Smoking equals CHOKING
Smoking cigarettes is cool. At least that’s what
people who smoke seem to think, and that’s what we see
in movies and television. But I don’t think smoking is
cool, and not because I hear about how bad it is for
your health. I think smoking stinks. I couldn’t play
basketball that well if I smoked. But for those of you
who smoke, or are thinking you might look cool if you
smoked, here’s a few details about those cancer sticks
you put in your mouth.
If you ever wondered what they put in cigarettes, as I
have, you may be shocked to find the answer. They
contain dozens of chemicals and, according the Centers
for Disease Control, more than 60 of the chemical
compounds are proven carcinogens, or things that cause
cancer. They include carbon monoxide, which is found
in car exhaust, acetone that is found in nail polish
remover and arsenic, which is used as rat poison.
Those poisons are so deadly that, according to
thetruth.com, cigarettes kill more Americans than
AIDS, drugs, homicides, fires, and auto accidents
Smoking tobacco can also contribute to the biggest
killers in America, Heart Disease and Cancer, said Dr.
Jennifer Choate, an oncologist (a doctor who treats
cancer), who works at Watsonville Community Hospital.
The biggest killer in the U.S. is heart disease, which
is caused by smoking, high blood pressure, diabetes,
family history and cholesterol. If you smoke and have
any of the other contributors, Choate says you
can “pretty much guarantee” that you’ll get heart
The number two killer is cancer, with tobacco causing
a large number of these deaths. Not only does smoking
cause cancers you might expect like lung, mouth and
esophagus, it also causes bladder and kidney cancer,
which are hard to catch.
Choate said it takes 20 “pack years”—smoking a pack a
day for twenty years—to get cancer. That may sound
like a lot, but if you smoke two packs a day and start
when you’re 15, you can get cancer by the time you’re
just 25 years old.
There are no tests for tobacco cancers so cancer is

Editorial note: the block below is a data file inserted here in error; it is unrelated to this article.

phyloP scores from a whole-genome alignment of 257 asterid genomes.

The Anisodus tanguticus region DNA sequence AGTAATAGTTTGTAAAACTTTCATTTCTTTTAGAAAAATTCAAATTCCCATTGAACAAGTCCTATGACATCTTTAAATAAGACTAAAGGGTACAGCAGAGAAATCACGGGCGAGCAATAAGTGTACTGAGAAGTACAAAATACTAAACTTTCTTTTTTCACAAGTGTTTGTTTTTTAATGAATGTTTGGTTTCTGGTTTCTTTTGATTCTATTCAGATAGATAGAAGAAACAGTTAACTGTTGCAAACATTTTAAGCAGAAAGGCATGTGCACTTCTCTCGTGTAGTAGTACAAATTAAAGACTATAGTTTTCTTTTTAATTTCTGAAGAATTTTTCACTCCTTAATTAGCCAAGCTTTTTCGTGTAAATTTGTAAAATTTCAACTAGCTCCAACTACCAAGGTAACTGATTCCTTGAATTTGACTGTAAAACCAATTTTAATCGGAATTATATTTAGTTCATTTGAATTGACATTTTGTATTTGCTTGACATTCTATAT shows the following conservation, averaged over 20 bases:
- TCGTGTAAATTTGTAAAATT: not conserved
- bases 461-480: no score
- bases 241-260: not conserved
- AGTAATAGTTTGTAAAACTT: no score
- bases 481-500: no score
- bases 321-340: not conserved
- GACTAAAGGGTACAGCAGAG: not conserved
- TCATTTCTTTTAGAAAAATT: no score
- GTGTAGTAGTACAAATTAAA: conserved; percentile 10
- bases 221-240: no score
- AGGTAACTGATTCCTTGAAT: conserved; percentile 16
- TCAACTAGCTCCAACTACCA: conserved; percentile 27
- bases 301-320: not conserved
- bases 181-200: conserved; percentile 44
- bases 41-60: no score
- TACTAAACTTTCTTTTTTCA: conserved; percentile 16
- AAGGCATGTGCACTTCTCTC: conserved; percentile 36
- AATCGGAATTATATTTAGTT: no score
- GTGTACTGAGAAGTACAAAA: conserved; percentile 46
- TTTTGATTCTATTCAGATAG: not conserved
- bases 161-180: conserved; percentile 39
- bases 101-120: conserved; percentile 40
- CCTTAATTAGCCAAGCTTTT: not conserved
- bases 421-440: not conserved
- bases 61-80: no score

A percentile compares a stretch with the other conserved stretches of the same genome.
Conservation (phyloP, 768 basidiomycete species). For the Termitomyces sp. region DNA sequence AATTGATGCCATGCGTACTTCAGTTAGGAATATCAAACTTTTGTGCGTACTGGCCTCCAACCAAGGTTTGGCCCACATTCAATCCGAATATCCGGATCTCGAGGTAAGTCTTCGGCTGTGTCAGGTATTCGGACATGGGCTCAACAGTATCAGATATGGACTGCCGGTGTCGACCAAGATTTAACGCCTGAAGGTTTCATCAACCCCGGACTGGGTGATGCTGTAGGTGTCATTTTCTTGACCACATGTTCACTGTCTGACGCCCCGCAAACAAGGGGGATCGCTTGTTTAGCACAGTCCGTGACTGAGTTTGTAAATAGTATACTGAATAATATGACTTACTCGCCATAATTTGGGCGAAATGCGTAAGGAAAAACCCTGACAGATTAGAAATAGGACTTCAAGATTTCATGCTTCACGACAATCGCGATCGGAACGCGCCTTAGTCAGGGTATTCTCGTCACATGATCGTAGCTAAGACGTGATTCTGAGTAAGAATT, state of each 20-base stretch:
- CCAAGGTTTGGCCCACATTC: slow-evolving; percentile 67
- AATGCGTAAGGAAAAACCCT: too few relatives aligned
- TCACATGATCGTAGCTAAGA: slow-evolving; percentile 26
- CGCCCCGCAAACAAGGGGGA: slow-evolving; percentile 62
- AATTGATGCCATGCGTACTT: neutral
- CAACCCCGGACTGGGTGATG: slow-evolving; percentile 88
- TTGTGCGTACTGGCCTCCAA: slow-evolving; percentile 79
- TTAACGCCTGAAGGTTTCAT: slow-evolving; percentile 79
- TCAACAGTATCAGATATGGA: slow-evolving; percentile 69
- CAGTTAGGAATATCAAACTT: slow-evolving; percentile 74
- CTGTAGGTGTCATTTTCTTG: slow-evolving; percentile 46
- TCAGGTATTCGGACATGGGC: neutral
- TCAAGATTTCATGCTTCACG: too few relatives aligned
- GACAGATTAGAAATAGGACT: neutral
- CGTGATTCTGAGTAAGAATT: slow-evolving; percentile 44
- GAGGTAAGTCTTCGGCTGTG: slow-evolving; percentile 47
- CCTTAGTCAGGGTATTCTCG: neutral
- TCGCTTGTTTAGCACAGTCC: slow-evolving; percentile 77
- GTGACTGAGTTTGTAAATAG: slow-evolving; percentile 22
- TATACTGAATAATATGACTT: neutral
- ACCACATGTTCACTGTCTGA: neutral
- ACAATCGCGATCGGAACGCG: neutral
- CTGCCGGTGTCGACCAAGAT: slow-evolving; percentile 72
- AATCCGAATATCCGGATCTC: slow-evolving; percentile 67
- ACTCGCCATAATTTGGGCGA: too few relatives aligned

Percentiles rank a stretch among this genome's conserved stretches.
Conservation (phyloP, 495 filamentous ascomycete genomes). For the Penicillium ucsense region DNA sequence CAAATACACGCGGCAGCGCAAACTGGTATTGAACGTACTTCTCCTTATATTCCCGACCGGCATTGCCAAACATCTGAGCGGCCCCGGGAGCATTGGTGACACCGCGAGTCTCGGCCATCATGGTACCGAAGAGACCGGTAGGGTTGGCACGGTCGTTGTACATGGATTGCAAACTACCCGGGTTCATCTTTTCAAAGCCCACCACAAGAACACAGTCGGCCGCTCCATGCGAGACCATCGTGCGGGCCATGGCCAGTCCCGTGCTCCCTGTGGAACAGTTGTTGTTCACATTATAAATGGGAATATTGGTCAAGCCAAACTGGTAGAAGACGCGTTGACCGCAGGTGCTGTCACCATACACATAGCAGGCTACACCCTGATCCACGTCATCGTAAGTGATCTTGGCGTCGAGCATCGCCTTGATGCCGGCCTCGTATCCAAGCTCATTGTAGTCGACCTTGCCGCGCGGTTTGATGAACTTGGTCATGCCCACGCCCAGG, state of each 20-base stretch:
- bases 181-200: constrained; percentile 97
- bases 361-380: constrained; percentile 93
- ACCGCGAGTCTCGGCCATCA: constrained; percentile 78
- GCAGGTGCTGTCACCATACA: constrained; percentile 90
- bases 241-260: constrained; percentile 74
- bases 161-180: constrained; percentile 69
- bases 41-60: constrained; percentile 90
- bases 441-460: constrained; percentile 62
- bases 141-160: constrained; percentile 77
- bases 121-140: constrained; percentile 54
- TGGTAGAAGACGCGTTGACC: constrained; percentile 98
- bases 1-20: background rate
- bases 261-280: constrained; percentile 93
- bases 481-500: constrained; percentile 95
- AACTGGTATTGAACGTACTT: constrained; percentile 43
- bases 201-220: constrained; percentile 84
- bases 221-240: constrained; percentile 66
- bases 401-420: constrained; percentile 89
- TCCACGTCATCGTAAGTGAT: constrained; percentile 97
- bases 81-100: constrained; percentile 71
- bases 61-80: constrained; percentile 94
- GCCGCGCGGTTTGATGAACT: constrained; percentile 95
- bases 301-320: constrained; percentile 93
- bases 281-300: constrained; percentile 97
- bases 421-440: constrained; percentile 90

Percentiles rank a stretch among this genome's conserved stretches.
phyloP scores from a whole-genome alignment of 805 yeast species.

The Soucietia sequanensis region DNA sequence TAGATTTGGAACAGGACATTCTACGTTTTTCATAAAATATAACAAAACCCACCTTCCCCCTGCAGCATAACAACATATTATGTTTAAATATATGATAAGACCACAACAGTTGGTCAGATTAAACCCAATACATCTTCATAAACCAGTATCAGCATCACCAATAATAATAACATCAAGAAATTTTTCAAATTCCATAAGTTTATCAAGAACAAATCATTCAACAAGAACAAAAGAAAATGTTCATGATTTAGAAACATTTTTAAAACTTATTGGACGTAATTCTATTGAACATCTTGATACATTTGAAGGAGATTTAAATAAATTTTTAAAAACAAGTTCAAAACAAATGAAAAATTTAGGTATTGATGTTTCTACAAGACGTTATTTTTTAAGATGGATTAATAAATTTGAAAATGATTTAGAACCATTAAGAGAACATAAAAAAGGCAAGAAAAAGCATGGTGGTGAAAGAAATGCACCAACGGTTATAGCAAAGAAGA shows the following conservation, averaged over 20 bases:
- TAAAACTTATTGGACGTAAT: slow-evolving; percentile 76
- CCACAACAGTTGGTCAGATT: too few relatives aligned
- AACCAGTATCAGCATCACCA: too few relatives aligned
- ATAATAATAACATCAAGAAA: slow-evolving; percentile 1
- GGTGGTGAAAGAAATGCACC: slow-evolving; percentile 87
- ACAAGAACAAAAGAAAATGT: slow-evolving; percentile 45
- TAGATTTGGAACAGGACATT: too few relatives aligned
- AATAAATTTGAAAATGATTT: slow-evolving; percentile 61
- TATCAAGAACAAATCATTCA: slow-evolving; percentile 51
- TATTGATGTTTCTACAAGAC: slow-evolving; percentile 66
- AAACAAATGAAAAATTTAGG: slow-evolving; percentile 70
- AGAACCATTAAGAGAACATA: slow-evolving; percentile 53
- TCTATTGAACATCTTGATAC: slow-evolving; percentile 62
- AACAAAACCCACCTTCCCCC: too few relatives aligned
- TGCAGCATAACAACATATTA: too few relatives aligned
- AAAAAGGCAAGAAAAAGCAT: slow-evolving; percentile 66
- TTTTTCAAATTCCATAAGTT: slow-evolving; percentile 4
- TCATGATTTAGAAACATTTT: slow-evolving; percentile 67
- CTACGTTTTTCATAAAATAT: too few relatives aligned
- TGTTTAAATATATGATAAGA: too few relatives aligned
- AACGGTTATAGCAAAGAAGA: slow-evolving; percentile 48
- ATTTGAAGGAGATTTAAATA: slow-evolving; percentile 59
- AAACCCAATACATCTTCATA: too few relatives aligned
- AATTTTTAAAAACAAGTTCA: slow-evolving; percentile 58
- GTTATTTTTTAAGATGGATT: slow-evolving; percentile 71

usually not caught until late stages. Even if you
catch lung cancer in its first stage, there’s a 60
percent chance you won’t survive. If it’s caught
later, the survival rate drops to just eight percent,
There are other terrible health problems that can
result from cigarettes. Smokers can get emphysema,
which Choate describes at the constant feeling of
drowning. Some people with this disease have to take
oxygen tanks with them everywhere they go.
So if it’s so harmful, why do people smoke? For some,
it’s that they see their parents smoking and think it
must be okay. For others, such as one 16-year-old
interviewed, it was peer pressure. Choate said that
many girls do it to look cute. What they may not
realize is that it can cause stained fingers and
nails, bad breath, bad teeth and wrinkles. “You won’t
look cute if you’ve got huge wrinkles by the age of
28,” Choate said. Once people start smoking, they
become physically hooked to nicotine; the second most
addictive drug behind heroin. Then it’s really
difficult to quit.
For those of you reading this article that smoke, it’s
not too late to quit. There are plenty of resources
for teenagers hoping to kick the habit.
- The American Cancer Society offers counseling 24
hours a day, 7 days a week. (800) ACS-2345.
- Office on smoking and health. (800) 232-1311.
- Ready, Set. Stop! Online - WellMed’s self-paced
smoking cessation program.
- A free web-based smoking cessation study in English
The X Pack is a self-help kit packed full of items to
help young adult smokers kick the habit. It includes
an ex-smokers handbook, a success-o-meter, quit card,
preoccupation putty, chewing gum and cinnamon
toothpicks. It is $6 plus shipping. Check out www.x-